Regularity: Regularly occurring
Localities documented in Tropicos sources
United States (North America)
Note: This information is based on publications available through Tropicos and may not represent the entire distribution. Tropicos does not categorize distributions as native or non-native.
- Anonymous. 1986. List-Based Rec., Soil Conserv. Serv., U.S.D.A. Database of the U.S.D.A., Beltsville. http://www.tropicos.org/Reference/1103
- Molina Rosito, A. 1975. Enumeración de las plantas de Honduras. Ceiba 19(1): 1–118. http://www.tropicos.org/Reference/866
- Radford, A. E., H. E. Ahles & C. R. Bell. 1968. Man. Vasc. Fl. Carolinas i–lxi, 1–1183. University of North Carolina Press, Chapel Hill. http://www.tropicos.org/Reference/636
- Small, J. K. 1933. Man. S.E. Fl. i–xxii, 1–1554. Published by the Author, New York. http://www.tropicos.org/Reference/1515
Global Range: Eastern North Carolina south to northeast Florida and west to Louisiana.
Molecular Biology and Genetics
Barcode data: Yucca gloriosa
Statistics of barcoding coverage: Yucca gloriosa
Public Records: 2
Specimens with Barcodes: 2
Species With Barcodes: 1
National NatureServe Conservation Status
Rounded National Status Rank: N4 - Apparently Secure
Caulescent, 0.5-2.5 m tall, usually with several stems from the base, base thickened in adult specimens, branched above, rhizomatous, leaves straight, very stiff, 0.3-0.5 m long, 2-3.5 cm wide, dark green, light grey-green, margins entire, smooth, rarely fine denticulate, acuminate, with a sharp, brown, terminal spine, underside smooth. Inflorescence paniculate, 0.6-1.5 m tall, partially inferior to the leaves, flowers campanulate to elongate, numerous, pendulous, white, sometimes tinged purple or red, 3.5 cm long, fruits green, when ripe brownish, indehiscent, 5–8 cm long, 2.5 cm wide, obovate, seeds black, thickened. Yucca gloriosa grows on sand dunes along the coast and barrier islands of the southeastern USA, often together with Yucca aloifolia and Yucca recurvifolia. In contrast to Y. recurvifolia, the leaves of Y. gloriosa are hard stiff, erect and narrower. On the other hand, Y. aloifolia has leaves with denticulate margins and a sharp-pointed, terminal spine. The flowering period is the end of summer and autumn whereas Y. recurvifolia blooms in spring.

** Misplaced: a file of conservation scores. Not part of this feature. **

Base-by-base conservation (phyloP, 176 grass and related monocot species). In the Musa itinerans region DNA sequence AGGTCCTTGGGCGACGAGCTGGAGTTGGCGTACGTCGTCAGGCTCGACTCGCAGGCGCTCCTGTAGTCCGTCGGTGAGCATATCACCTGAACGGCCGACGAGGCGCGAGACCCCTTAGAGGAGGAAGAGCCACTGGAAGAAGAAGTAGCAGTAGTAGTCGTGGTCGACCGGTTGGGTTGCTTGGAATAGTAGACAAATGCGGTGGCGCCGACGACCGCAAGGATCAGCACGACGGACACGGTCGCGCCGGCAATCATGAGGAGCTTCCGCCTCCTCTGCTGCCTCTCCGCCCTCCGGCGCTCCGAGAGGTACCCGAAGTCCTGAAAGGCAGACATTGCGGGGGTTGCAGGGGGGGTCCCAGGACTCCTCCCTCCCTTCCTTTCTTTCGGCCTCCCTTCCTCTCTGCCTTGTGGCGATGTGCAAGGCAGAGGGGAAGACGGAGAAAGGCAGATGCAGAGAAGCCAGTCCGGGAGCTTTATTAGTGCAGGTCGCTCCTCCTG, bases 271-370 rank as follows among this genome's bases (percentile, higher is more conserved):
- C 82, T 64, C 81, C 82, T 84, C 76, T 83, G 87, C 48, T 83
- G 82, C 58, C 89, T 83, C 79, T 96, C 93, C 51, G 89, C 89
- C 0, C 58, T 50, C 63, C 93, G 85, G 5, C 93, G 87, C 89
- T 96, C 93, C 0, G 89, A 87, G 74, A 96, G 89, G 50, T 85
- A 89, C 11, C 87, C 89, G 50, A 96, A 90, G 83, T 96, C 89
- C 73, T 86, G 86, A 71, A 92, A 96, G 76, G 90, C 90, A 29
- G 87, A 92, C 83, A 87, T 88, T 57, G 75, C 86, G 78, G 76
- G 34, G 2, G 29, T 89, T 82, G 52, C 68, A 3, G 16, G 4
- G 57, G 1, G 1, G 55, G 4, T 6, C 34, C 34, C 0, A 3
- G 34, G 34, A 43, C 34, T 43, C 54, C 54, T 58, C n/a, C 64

In collections in Europe and overseas, there are many forms and hybrids (Sprenger, Förster) from the 18th and 19th centuries. The following names have been used for material of uncertain origin in the European garden flora.
- Yucca gloriosa var. minor Carr.
- Yucca gloriosa var. obliqua Baker
- Yucca gloriosa f. obliqua (Harworth)Voss
- Yucca gloriosa f. acuminata (Sweet)Voss
- Yucca gloriosa f. pruinosa (Baker)Voss
- Yucca gloriosa f. tortulata (Baker)Voss
- Yucca gloriosa' var. medio-striata Planchon
- Yucca gloriosa var. robusta Carr.
- Yucca gloriosa var. nobilis Carr.
- Yucca gloriosa f. planifolia Engelmann
- Yucca gloriosa var. plicata Engelmann
- Yucca gloriosa var. genuina Engelmann
- Yucca gloriosa var. flexilis Trelease
- Yucca gloriosa var. plicata Carr.
- Yucca gloriosa var. superba Baker
- Yucca gloriosa var. longifolia Carr.
- Yucca gloriosa var. muculata Carr.
- Yucca pendula Sieber ex Carr.
- Yucca pattens Andre
- Yucca pruinosa Baker
The plant is known to grow to heights above 5 m (16 feet).
Yucca gloriosa is native to the coast and barrier islands of southeastern North America, growing on sand dunes. It ranges from southern North Carolina south to northern Florida. It is associated with Yucca filamentosa, Yucca aloifolia, and Opuntia species.
The plant is known to thrive as a domestic plant  and is sold internationally. In a domestic environment, the plant has average water requirements, and little maintenance is needed other than the removal of dead leaves when the shrub nears its ultimate height. The plant is very hardy, no leaf damage at −20 degree Celsius (−5 °F), also it is very robust and can handle a lot of snow and prolonged freeze.
- ^ "bss.sfsu.edu". http://bss.sfsu.edu/holzman/courses/Spring%2005%20projects/Yucca/spanishdagger1.htm. Retrieved 1 March 2007.
- ^ Wood, John (2006). Hardy Perennials and Old Fashioned Flower. Project Gutenberg Literary Archive Foundation.
- ^ "cals.arizona.edu". http://cals.arizona.edu/pima/gardening/aridplants/Yucca_gloriosa.html. Retrieved 1 March 2007.
- ^ "hgic.clemson.edu". http://hgic.clemson.edu/factsheets/HGIC1077.htm. Retrieved 1 March 2007.